You are in a store looking at engagement rings and it suddenly strikes you that whatever you like is beyond that budgetary line that you have so wisely drawn to avoid going down the slippery slope. You have two choices, either to violate the limit you set for yourself, or to settle for something which you don’t fully like, but can afford easily. To your surprise there is a third and more likeable option which comes in between the said two. This third option not only relieves buyers from the growing anxiety of overspending, it also enables them to get more bling for less. If you are in, let’s learn more.
The idea is to hit the sweet spot, which for all 4Cs comes in the middle. The first rule of success is to aim high. So, let’s begin.
The Right Carat
Know beforehand that there is no one carat which is right for all, and that is not debatable. To each his own. You, as a buyer have the supreme right to choose a carat size that seems fit for your ring. For engagement rings, the bracket is wide. Between 0.5 to 4, anything can be right. But to get more bling for your money, you must stick to the medium size which offers the best value for money. Restrict your choice between .50 and 2.50 carats and you are all set to save.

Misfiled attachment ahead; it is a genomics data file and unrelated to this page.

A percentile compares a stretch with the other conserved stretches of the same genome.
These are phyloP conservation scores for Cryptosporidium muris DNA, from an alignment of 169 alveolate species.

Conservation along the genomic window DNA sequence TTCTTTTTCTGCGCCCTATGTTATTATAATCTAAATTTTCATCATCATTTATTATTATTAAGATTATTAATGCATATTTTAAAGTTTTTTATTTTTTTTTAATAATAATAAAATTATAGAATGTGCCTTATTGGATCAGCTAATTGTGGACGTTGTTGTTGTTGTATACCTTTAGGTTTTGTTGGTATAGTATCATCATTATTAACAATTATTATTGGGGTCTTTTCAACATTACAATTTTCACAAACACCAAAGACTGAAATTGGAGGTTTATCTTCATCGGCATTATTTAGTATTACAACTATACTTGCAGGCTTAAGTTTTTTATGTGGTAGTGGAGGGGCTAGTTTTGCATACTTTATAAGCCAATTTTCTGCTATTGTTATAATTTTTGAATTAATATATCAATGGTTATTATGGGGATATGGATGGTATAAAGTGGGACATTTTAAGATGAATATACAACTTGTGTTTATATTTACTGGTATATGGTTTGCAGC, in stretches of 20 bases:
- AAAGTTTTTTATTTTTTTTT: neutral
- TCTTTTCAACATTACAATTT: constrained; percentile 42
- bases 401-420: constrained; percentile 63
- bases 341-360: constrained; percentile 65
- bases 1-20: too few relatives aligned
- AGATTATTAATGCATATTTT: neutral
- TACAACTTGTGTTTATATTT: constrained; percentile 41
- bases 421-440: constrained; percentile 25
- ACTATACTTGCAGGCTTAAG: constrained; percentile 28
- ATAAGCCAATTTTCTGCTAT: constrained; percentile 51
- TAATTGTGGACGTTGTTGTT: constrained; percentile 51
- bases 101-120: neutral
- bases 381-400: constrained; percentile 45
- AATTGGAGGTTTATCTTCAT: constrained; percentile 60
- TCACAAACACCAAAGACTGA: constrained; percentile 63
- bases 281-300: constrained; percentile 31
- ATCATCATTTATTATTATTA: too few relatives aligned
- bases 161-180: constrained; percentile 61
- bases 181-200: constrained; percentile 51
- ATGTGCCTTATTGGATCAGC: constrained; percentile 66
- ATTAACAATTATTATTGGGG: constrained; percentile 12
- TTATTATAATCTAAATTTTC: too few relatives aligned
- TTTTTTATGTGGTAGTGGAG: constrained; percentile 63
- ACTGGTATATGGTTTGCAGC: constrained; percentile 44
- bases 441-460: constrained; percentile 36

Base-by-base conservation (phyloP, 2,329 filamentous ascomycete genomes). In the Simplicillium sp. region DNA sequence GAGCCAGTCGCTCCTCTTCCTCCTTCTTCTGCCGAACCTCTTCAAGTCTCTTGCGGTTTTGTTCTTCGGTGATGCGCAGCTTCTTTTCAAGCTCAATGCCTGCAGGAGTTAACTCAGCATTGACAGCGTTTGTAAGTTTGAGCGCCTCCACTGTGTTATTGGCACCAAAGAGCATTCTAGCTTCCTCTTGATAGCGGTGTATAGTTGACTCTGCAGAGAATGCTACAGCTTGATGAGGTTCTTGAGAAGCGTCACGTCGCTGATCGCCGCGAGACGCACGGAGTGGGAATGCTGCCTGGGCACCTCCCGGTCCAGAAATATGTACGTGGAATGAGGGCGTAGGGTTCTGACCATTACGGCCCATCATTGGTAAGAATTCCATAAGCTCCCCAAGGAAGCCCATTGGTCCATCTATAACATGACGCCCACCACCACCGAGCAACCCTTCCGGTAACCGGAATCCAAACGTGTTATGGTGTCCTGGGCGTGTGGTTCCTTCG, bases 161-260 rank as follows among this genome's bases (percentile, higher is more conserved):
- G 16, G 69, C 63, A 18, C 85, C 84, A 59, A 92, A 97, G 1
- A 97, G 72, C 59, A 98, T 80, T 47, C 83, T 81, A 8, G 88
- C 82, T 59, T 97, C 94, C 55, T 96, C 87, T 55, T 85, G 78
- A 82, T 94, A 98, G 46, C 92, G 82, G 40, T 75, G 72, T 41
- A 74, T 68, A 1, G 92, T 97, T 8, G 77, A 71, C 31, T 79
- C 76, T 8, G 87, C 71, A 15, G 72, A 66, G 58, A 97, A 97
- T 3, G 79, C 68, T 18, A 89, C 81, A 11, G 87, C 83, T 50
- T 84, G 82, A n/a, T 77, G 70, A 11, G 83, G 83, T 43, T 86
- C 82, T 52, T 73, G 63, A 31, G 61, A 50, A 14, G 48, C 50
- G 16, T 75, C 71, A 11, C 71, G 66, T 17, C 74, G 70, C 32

The Best Color
Coming to color, your choices here range from D which is colorless to Y which is visibly yellow, crossing which you will be in the fancy colored section. So, for white diamond buyers, the best spot to hit for engagement rings is G H I. These are nearly colorless with very little yellow in them. For engagement rings, diamonds from these ranges work best.
The Highest Clarity
For a decently clear stone, aim for SI1 and SI2. Don’t be alarmed because these two grades, although quite high-end are priced most humbly. As for clarity, diamonds of SI1 and SI2 grades are perfectly eye-clean. They look perfectly clear under storeroom illumination.
The Perfect Cut
The perfect cut is what they call the ideal cut. There is no cut above it, and it is the best money can buy. But if you are looking for a decent cut below it that offers good value for money, then Very Good and Good are two fine grades to pick from.